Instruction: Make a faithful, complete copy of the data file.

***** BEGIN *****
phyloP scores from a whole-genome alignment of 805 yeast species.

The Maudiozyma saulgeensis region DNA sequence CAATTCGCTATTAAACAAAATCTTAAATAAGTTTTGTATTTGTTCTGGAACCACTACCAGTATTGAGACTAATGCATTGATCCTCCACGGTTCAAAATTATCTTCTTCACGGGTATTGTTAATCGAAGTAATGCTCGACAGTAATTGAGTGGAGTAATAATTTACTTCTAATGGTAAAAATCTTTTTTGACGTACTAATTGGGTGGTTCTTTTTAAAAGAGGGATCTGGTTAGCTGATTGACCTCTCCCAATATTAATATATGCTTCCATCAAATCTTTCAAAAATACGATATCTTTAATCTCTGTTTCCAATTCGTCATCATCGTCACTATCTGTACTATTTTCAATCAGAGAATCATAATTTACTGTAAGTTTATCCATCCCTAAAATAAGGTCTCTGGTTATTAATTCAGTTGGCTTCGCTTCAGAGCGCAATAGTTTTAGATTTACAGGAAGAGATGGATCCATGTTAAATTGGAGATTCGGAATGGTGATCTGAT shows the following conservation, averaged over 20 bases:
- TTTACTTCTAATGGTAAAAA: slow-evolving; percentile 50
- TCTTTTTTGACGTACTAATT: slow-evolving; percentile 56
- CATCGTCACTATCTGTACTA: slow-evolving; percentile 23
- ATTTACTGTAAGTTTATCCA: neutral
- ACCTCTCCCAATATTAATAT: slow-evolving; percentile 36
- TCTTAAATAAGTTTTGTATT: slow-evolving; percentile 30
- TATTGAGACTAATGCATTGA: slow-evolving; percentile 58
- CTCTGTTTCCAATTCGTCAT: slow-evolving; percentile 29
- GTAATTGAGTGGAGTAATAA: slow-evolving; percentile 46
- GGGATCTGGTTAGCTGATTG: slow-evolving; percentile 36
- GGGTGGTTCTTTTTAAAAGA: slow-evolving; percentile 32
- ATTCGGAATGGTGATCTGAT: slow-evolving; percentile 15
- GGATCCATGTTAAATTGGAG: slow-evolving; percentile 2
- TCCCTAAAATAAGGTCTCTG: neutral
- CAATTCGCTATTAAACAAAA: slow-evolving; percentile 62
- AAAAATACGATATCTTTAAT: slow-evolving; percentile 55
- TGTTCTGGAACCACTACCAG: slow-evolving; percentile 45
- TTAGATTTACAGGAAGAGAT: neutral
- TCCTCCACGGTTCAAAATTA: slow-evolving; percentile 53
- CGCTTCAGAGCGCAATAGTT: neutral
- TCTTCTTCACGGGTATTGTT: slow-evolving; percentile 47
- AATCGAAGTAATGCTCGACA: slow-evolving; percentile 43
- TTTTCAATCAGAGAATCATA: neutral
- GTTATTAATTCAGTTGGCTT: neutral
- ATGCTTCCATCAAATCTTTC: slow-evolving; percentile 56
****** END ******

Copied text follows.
phyloP scores from a whole-genome alignment of 805 yeast species.

The Maudiozyma saulgeensis region DNA sequence CAATTCGCTATTAAACAAAATCTTAAATAAGTTTTGTATTTGTTCTGGAACCACTACCAGTATTGAGACTAATGCATTGATCCTCCACGGTTCAAAATTATCTTCTTCACGGGTATTGTTAATCGAAGTAATGCTCGACAGTAATTGAGTGGAGTAATAATTTACTTCTAATGGTAAAAATCTTTTTTGACGTACTAATTGGGTGGTTCTTTTTAAAAGAGGGATCTGGTTAGCTGATTGACCTCTCCCAATATTAATATATGCTTCCATCAAATCTTTCAAAAATACGATATCTTTAATCTCTGTTTCCAATTCGTCATCATCGTCACTATCTGTACTATTTTCAATCAGAGAATCATAATTTACTGTAAGTTTATCCATCCCTAAAATAAGGTCTCTGGTTATTAATTCAGTTGGCTTCGCTTCAGAGCGCAATAGTTTTAGATTTACAGGAAGAGATGGATCCATGTTAAATTGGAGATTCGGAATGGTGATCTGAT shows the following conservation, averaged over 20 bases:
- TTTACTTCTAATGGTAAAAA: slow-evolving; percentile 50
- TCTTTTTTGACGTACTAATT: slow-evolving; percentile 56
- CATCGTCACTATCTGTACTA: slow-evolving; percentile 23
- ATTTACTGTAAGTTTATCCA: neutral
- ACCTCTCCCAATATTAATAT: slow-evolving; percentile 36
- TCTTAAATAAGTTTTGTATT: slow-evolving; percentile 30
- TATTGAGACTAATGCATTGA: slow-evolving; percentile 58
- CTCTGTTTCCAATTCGTCAT: slow-evolving; percentile 29
- GTAATTGAGTGGAGTAATAA: slow-evolving; percentile 46
- GGGATCTGGTTAGCTGATTG: slow-evolving; percentile 36
- GGGTGGTTCTTTTTAAAAGA: slow-evolving; percentile 32
- ATTCGGAATGGTGATCTGAT: slow-evolving; percentile 15
- GGATCCATGTTAAATTGGAG: slow-evolving; percentile 2
- TCCCTAAAATAAGGTCTCTG: neutral
- CAATTCGCTATTAAACAAAA: slow-evolving; percentile 62
- AAAAATACGATATCTTTAAT: slow-evolving; percentile 55
- TGTTCTGGAACCACTACCAG: slow-evolving; percentile 45
- TTAGATTTACAGGAAGAGAT: neutral
- TCCTCCACGGTTCAAAATTA: slow-evolving; percentile 53
- CGCTTCAGAGCGCAATAGTT: neutral
- TCTTCTTCACGGGTATTGTT: slow-evolving; percentile 47
- AATCGAAGTAATGCTCGACA: slow-evolving; percentile 43
- TTTTCAATCAGAGAATCATA: neutral
- GTTATTAATTCAGTTGGCTT: neutral
- ATGCTTCCATCAAATCTTTC: slow-evolving; percentile 56